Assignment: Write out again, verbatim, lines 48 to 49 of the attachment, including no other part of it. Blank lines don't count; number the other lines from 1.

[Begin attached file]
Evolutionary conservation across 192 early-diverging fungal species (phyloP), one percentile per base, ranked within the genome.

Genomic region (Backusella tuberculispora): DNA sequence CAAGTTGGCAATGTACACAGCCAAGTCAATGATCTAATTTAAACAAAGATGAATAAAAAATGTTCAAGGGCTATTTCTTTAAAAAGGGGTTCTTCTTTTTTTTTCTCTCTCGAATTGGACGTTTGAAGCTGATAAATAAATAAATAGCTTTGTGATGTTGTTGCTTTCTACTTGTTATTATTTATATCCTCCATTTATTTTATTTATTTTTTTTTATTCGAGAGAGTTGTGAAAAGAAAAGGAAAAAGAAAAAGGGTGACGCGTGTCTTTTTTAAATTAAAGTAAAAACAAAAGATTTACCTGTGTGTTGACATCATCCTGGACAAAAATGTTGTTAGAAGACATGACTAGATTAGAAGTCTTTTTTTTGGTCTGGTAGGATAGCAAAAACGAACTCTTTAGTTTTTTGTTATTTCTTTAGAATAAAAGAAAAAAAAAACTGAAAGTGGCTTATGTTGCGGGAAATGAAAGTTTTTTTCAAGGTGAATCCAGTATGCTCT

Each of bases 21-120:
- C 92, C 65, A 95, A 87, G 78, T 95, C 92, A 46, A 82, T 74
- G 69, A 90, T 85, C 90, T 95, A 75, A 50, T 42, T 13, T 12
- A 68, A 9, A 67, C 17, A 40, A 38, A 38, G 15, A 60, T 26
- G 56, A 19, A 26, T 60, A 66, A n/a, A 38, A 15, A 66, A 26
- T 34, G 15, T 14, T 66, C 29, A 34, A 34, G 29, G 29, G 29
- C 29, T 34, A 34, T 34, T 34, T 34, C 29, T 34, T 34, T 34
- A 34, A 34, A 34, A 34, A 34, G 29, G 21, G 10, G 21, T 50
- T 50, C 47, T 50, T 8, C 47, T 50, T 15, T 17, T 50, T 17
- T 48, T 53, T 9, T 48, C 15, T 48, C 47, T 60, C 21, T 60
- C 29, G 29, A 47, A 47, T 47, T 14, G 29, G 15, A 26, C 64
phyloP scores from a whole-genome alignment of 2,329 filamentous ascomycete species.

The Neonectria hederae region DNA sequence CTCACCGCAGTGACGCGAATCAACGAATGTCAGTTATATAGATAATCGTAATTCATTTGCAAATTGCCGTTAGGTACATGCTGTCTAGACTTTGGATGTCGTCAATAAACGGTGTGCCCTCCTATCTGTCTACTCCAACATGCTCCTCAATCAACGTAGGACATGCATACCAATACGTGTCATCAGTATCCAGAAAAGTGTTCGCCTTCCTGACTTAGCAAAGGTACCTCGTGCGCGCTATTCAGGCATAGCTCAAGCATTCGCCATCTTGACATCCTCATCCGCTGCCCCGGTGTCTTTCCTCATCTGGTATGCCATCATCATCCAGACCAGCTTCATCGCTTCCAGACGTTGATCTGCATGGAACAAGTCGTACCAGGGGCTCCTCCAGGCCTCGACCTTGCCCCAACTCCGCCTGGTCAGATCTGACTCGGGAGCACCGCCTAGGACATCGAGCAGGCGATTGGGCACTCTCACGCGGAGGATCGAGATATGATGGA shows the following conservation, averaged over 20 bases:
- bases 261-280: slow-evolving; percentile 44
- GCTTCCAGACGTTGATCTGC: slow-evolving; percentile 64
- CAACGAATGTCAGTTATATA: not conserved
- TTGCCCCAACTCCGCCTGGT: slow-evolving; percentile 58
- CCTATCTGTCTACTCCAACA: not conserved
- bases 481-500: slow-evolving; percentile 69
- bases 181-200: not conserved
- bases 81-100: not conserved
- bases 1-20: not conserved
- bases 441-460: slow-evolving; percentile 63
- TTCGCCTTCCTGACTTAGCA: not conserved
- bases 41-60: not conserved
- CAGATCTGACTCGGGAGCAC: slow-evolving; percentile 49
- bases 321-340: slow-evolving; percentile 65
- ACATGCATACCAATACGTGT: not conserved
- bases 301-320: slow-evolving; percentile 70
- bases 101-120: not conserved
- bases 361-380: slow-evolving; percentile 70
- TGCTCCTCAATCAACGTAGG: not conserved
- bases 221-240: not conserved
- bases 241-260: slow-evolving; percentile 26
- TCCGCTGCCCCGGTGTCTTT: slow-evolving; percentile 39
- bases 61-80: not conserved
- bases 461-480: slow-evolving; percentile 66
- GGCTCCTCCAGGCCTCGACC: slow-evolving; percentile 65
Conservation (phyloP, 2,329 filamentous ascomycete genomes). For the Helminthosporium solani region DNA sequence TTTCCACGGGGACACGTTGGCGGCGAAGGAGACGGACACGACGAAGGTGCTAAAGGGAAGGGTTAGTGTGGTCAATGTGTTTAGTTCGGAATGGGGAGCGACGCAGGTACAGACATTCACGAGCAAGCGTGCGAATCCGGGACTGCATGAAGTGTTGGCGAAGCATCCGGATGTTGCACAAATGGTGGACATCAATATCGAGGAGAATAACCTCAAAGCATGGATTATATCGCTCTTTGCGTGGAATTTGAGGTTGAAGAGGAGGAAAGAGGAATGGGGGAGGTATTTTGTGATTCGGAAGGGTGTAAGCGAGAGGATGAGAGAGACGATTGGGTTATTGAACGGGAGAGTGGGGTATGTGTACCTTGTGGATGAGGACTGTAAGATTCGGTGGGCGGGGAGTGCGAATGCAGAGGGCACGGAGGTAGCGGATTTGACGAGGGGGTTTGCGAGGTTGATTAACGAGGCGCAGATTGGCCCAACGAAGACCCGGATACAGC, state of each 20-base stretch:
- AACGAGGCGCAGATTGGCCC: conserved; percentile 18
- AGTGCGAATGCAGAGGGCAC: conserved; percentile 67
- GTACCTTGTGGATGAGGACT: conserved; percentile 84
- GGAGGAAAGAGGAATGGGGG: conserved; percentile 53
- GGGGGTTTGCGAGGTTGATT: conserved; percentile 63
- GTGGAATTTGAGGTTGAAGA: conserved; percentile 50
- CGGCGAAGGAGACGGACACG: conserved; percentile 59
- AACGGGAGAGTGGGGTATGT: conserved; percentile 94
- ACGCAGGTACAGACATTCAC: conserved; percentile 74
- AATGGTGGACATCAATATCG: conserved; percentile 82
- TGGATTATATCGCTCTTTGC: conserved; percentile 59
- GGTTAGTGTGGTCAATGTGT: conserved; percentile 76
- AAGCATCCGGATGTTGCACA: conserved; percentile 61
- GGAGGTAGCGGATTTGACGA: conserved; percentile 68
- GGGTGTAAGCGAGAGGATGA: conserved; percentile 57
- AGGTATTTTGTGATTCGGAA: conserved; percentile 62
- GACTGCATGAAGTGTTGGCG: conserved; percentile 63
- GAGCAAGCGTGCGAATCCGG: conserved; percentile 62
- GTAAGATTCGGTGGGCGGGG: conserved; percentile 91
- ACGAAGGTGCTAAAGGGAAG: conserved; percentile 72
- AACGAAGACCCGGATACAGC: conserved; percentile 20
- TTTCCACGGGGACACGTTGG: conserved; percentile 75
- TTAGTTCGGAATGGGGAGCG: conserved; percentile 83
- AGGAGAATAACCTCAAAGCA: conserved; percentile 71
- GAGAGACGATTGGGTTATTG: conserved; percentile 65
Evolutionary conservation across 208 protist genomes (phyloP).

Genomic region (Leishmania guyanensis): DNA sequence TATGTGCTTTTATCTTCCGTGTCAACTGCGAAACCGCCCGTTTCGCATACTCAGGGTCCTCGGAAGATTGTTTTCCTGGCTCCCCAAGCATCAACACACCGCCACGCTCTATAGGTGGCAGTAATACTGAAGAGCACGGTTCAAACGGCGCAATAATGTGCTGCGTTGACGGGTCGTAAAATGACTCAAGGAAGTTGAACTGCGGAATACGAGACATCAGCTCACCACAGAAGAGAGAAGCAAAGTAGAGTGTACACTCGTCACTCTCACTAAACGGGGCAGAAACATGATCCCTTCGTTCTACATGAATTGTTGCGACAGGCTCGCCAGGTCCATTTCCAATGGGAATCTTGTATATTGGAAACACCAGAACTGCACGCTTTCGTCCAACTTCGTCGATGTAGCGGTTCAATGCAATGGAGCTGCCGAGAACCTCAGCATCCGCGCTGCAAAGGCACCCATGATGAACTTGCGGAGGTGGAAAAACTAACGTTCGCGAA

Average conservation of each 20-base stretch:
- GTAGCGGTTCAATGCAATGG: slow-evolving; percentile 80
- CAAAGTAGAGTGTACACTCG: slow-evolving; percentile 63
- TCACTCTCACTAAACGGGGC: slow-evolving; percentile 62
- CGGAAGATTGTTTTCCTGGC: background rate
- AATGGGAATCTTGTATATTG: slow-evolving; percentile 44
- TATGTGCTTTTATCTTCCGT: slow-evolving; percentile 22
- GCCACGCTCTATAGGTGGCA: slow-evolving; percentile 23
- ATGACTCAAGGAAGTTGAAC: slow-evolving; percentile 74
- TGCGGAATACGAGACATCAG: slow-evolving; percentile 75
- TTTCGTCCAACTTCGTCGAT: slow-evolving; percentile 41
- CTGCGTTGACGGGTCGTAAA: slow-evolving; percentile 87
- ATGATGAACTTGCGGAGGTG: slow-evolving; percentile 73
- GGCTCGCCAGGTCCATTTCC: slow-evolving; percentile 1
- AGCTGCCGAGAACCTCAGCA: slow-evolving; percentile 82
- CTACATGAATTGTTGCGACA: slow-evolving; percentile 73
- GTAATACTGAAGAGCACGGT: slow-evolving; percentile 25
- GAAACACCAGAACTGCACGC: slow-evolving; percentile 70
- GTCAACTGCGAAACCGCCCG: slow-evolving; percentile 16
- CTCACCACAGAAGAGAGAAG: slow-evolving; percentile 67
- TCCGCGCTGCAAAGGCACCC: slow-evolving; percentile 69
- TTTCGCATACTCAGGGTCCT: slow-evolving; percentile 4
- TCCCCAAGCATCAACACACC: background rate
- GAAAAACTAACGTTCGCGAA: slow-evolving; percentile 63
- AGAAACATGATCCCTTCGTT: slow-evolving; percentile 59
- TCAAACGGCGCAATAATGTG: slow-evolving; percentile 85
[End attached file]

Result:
- CGGCGAAGGAGACGGACACG: conserved; percentile 59
- AACGGGAGAGTGGGGTATGT: conserved; percentile 94